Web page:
Clean out the fridge dumplings on the menu for school tomorrow. Our csa box comes tomorrow so using up the odds and ends in the fridge now. These dumplings are filled w kale, celery, green onion, pea shoots, squash and tofu that I sautéed w garlic and ginger, seasoned w tamari and wrapped up and then steamed. The kids are happy to eat them at room temperature at school. Packed some fruit and will steam some soy milk in the morning for a warming drink before playtime outside
A lunch of quick bites. My little daughter has swim team practice at lunch three days a week and between her love of conversation and tendency to eat slowly she doesn’t always have much time left to eat so made both kids a lunch that they can eat in just a few bites: rice cubes, crispy tofu cubes, some wilted spinach and some quickly pickled carrots and turnips. Added some berries, longan and kiwi on the side and hopefully this should carry her through the pool.
The tofu cubes are always a hit in my house and are simple to make. Inevitably my kids eat the cubes as I make them, so I usually make a double batch. To make the cubes, cut a 1lb block of extra firm tofu into cubes and dry them off with a dish towel. Next, toss the cubes in a mixture of corn starch and some seasoning (I use everything from just salt to a mix of spices like smoked paprika, garlic granules and anything that appeals in the moment). Heat a thin layer of grapeseed (or other neutral oil) in a pan over medium high heat. When the oil is hot, toss in some cubes (don’t crowd the pan – the cubes will steam if they are crammed in!) and cook each cube, turning from one side to the next when they are golden. Enjoy!
I had some whole wheat dough leftover from the calzones I made last week and decided to make some savoury rolls for lunch with some roasted squash and caramelized onions. While the dough defrosted and came up to room temperature, I roasted up some squash in a hot oven and caramelized some onion on the stove top. While I waited for the veggies to cool, I rolled the dough out into a rectangle and let it rest for a few minutes. Next, I pureed the squash and spread a layer on the dough, added some onions and rolled it up into a cylinder. I sliced the cylinder into 2 inch sections and packed all of them into a greased pan. I let this rise for about an hour and then baked the rolls in a 350 oven until they were golden.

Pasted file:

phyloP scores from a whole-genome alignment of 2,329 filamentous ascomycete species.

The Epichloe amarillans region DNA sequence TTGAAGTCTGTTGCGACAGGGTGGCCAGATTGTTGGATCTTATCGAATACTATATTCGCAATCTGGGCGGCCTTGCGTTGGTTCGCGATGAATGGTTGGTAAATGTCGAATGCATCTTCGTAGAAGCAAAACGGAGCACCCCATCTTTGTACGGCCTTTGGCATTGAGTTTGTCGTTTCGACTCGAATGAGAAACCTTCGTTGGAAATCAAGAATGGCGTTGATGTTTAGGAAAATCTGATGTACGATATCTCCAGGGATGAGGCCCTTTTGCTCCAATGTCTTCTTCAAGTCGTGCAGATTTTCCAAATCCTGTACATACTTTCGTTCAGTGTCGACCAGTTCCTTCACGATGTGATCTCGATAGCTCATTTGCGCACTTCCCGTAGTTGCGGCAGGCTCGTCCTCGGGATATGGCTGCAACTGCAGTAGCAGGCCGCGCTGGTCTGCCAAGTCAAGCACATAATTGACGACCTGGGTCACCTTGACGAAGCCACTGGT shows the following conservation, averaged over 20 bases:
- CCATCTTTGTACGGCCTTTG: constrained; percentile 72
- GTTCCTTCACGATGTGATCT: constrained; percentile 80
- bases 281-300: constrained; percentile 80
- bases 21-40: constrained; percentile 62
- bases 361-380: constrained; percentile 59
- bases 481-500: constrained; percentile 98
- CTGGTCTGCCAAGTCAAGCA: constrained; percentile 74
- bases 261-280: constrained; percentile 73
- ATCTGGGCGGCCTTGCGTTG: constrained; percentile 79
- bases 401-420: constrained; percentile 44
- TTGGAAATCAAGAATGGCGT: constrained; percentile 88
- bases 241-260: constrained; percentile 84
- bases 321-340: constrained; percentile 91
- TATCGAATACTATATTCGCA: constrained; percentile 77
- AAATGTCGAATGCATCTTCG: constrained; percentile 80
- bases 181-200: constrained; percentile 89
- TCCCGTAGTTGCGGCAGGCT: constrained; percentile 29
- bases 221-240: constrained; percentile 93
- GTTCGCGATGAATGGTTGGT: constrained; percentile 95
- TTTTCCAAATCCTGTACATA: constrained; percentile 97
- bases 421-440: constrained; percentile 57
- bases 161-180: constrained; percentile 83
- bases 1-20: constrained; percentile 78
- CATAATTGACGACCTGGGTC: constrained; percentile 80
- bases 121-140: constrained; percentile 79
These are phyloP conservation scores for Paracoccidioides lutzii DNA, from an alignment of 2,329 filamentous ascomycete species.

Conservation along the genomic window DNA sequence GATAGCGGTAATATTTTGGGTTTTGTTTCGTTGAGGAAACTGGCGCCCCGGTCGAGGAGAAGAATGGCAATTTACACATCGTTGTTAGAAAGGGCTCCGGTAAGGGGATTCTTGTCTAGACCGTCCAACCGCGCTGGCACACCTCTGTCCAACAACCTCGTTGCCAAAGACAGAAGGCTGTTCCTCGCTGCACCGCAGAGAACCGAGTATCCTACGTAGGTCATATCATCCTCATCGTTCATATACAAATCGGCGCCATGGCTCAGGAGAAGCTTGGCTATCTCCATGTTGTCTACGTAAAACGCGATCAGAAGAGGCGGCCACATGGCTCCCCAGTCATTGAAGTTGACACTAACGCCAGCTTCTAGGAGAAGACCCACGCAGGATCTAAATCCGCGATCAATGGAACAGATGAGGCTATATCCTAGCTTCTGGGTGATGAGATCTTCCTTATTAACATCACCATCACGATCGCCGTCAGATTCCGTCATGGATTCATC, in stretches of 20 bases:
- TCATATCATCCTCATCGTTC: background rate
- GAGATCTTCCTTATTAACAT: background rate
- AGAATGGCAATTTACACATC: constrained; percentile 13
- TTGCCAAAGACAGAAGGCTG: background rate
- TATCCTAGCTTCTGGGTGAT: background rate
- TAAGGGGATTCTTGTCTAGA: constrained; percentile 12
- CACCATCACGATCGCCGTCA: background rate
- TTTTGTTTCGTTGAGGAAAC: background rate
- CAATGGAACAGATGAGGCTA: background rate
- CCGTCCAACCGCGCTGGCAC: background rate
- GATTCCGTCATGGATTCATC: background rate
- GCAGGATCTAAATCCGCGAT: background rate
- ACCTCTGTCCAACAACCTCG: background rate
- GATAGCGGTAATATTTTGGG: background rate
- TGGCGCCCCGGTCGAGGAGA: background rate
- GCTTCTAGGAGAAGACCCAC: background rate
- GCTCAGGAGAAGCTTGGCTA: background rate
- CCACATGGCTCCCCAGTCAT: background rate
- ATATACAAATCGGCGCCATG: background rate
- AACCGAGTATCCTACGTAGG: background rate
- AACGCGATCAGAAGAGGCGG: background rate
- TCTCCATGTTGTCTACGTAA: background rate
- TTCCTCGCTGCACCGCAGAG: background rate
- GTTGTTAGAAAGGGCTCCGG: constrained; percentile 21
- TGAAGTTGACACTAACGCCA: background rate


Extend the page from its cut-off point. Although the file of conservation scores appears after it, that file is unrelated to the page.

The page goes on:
This is the last school lunch of the week and I was running short on inspiration. Pizza and its relatives are always a good bet, so I whipped up some whole wheat dough and made up some calzones. The dough recipe is so simple (it is from @weelicious) and I will freeze the rest for future use. The key to success with whole wheat dough, in my limited experience, is a relatively fine flour. Bob’s Red Mill flours have recently popped up at my local supermarket and I have been using the regular and pastry versions of their whole wheat flour. Both have delivered great results!
I stuffed these calzones w cannellini beans, kale pesto and sundried tomatoes. Packed some fruit on the side including some sweet slices of fuyu persimmon. Not sure if my kids have had this before – will have to see if they come back home uneaten or not.
My kids have amazing teachers this year. They inspire them to learn, have created interesting and creative projects for them to work on and are doing all of this in the midst of challenging working conditions. On top of all of this, they are throwing Halloween parties for their classes but have asked that we send healthy food! None of the kids will be deprived of candy on Halloween and they do still have a full day of learning to tackle and so it makes sense to make the parties about fun with some healthy snacks. That being said, there will still be candy so lunch for the day before Halloween is on the light side.